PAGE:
Saturday, November 16, 2013
When it was discovered in 2012 as a new comet coming from deep space, some observers predicted Comet ISON would become so bright in our skies it would be the "Comet of the Century." Wiser heads knew, as comet hunter David Levy likes to say, "Comets are like cats. They have tails and they do precisely what they want!"
For a while, the comet seemed disappointing. But this week, on its way in to a close encounter with the Sun, Comet ISON started putting on a somewhat better show (as you can see in the image, taken by the skillful UK astro-photographer Damian Peach.) The comet now has two nice tails, one made of dust, the other of gas, pointing in the direction away from the Sun.
The comet is currently visible in the pre-dawn sky, but only barely and only when it's really dark. It's better with binoculars or telescopes. The excitement, however, is just beginning. Comet ISON is what astronomers call a "sungrazer" -- a comet that comes indecently close to our Sun. It just so happens, the closest encounter -- only about 3/4 of a million miles from the Sun's surface -- will be on Thanksgiving Day 2013.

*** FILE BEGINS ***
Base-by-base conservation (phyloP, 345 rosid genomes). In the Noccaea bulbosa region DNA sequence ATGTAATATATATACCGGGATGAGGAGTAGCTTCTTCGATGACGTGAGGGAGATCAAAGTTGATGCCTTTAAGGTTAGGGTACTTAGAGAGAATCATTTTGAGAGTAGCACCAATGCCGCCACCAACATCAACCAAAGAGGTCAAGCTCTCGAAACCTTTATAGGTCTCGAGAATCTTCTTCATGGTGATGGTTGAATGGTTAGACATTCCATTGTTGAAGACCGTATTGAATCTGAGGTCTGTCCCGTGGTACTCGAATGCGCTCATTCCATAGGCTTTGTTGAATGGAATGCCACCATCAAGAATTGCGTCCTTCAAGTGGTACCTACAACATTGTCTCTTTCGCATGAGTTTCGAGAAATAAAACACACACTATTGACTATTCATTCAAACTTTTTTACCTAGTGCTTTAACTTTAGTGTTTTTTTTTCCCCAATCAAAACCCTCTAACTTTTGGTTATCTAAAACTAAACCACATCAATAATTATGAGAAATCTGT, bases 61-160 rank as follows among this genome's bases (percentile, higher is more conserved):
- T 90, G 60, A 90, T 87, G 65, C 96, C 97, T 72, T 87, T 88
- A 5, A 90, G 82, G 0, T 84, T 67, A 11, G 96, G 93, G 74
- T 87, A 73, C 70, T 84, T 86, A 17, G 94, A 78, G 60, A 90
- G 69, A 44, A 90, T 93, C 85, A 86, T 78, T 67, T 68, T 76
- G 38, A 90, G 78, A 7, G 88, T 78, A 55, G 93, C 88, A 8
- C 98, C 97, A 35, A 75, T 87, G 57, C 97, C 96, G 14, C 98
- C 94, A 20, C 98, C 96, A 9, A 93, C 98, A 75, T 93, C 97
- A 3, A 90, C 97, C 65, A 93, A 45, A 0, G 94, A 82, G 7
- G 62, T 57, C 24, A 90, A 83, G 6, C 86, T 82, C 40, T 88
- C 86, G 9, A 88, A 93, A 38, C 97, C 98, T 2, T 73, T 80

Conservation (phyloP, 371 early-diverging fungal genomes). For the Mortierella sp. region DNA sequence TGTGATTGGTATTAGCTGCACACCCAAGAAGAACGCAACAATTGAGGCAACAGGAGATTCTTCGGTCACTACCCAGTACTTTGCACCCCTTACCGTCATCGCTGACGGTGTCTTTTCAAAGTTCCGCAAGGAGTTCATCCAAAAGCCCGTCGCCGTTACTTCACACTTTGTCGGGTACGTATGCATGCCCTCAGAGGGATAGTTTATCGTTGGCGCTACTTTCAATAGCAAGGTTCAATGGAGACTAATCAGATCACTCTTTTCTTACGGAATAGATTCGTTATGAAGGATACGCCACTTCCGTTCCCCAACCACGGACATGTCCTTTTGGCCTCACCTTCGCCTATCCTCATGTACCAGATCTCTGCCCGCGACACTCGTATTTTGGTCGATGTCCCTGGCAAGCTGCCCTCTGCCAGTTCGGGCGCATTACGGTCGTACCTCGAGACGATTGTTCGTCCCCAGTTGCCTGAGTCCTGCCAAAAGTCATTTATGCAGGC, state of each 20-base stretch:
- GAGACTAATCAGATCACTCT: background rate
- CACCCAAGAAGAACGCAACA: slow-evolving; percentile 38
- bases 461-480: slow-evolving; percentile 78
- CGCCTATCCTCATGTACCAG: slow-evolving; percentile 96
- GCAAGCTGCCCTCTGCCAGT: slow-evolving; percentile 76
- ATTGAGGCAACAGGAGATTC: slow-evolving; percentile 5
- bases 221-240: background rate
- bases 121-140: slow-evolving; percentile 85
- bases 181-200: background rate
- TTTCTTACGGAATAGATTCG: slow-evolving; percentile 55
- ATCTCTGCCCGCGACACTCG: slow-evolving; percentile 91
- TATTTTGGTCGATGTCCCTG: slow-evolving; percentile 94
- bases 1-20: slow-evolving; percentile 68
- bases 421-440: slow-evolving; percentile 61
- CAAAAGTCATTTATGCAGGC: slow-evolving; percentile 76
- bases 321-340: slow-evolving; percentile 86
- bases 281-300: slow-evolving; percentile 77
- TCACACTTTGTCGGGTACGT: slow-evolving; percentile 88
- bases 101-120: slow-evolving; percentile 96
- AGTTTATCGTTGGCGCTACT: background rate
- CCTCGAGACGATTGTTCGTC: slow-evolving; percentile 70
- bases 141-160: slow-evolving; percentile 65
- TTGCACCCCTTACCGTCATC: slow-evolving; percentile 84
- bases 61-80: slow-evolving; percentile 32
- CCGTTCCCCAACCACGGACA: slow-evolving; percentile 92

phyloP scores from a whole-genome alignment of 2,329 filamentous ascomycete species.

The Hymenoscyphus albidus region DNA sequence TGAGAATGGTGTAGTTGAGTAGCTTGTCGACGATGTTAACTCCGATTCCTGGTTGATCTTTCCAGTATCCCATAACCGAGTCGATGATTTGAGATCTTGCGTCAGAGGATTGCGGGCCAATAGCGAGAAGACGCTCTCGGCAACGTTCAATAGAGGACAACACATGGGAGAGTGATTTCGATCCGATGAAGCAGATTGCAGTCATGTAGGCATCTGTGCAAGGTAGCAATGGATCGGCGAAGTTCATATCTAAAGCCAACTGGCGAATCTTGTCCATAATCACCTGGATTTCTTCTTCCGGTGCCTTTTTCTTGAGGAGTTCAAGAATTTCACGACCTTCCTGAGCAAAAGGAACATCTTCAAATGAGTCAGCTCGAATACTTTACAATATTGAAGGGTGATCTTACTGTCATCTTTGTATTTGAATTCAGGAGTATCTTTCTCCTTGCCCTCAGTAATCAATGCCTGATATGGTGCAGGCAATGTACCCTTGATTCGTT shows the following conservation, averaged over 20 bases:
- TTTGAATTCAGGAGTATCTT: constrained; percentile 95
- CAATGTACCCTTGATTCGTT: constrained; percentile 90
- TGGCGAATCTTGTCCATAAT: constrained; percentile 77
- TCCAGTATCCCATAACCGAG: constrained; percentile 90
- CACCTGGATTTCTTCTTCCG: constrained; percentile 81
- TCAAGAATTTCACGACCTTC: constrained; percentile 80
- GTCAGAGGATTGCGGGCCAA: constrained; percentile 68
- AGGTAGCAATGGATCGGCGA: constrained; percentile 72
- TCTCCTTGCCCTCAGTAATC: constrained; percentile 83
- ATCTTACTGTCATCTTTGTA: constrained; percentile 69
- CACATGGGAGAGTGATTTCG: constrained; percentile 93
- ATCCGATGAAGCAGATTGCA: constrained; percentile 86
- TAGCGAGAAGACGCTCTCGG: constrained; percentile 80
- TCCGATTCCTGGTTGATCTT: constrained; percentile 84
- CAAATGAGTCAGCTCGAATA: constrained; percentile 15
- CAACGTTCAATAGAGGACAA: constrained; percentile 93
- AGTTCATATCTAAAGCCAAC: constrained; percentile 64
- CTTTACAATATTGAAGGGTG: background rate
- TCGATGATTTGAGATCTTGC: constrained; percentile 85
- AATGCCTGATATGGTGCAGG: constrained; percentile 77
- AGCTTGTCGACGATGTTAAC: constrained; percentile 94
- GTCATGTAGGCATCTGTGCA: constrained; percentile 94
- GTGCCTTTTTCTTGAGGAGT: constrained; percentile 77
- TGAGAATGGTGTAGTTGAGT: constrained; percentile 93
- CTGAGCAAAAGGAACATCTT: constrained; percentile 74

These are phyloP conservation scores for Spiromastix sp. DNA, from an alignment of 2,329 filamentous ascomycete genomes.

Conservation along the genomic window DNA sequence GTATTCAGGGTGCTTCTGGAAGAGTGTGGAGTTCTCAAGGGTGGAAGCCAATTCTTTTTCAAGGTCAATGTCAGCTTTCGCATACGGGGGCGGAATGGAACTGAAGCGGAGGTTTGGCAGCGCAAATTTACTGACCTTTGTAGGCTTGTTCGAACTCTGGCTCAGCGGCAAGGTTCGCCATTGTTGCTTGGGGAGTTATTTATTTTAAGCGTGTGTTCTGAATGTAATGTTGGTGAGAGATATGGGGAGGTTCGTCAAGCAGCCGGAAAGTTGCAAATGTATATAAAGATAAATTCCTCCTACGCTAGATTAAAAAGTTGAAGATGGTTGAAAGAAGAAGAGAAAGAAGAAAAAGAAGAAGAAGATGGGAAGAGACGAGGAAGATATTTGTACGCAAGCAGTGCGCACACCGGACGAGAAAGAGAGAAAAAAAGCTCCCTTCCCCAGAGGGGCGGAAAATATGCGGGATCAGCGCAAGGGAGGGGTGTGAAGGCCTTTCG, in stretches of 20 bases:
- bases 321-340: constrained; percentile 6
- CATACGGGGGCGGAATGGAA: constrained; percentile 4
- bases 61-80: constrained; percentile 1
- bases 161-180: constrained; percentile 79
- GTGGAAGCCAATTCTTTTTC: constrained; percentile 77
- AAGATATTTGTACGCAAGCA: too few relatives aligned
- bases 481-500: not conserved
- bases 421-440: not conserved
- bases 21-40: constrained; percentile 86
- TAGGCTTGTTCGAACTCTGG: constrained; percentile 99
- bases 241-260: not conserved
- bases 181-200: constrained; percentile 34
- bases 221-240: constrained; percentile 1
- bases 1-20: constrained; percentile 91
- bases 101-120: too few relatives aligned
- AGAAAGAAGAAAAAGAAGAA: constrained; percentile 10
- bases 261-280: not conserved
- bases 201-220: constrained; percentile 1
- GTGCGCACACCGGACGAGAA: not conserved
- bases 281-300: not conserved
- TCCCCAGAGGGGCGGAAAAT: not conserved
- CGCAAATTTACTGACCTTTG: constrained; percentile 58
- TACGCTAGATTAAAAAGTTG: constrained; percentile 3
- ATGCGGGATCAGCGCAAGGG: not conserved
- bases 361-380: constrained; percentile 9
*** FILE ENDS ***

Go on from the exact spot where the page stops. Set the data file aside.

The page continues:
The solid "nucleus" of this comet -- a chunk of frozen ices and rock -- is now estimated to be somewhere between 1/4 and 3/4 of a mile across. The Sun's heat could vaporize much of its ice and rock and the Sun's gravity could tear it apart into smaller chunks. Past sungrazing comets have had one or both of these things happen. So it could emerge from its date with the Sun one smaller but strongly evaporating comet, or as several comets spread out over a wider area, or as nothing more than a subtle trail of gas and dust.
If Comet ISON survives Thanksgiving, it will swing away from the Sun and emerge into our dark skies going northward from the plane of our solar system. Should there be enough of it left to make a show, that show will be visible to us in December and January. Around January 8th, for example, it will be near the north star, remaining in our view all night long. (But by then it will likely be much fainter.)
As we say on the radio, "Stay Tuned!" I will give you more updates on this interesting new visitor to our cosmic neighborhood in future posts.